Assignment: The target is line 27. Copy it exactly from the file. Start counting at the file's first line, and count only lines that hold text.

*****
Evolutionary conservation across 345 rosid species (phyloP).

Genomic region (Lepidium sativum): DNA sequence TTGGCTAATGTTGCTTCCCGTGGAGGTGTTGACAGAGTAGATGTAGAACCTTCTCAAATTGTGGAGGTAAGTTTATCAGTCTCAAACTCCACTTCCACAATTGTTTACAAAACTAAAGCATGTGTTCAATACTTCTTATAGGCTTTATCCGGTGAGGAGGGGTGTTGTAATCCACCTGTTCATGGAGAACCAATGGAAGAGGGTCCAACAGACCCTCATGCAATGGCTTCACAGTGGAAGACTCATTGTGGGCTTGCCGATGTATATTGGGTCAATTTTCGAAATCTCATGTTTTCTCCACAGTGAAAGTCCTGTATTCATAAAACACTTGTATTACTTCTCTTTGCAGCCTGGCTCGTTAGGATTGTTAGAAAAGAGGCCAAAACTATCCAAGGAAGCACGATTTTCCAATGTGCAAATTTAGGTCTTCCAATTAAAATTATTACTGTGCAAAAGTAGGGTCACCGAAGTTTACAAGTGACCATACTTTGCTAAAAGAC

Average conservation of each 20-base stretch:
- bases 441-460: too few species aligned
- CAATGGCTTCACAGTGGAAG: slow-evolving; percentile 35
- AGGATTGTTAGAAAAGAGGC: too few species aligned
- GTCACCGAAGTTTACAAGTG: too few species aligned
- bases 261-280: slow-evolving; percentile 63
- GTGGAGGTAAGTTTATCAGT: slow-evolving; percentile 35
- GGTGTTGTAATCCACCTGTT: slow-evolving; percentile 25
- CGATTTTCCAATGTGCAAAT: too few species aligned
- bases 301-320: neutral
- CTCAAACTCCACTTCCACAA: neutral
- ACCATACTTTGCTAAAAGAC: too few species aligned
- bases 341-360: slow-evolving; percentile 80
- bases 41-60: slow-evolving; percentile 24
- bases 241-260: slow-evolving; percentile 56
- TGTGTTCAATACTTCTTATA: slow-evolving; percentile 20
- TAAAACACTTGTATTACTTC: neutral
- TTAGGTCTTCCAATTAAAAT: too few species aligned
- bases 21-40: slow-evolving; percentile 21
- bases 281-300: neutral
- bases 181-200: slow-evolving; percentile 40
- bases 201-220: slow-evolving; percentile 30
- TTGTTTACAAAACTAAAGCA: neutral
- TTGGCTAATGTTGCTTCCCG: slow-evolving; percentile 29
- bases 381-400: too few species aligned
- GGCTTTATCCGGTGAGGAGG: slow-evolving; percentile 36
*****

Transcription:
- bases 381-400: too few species aligned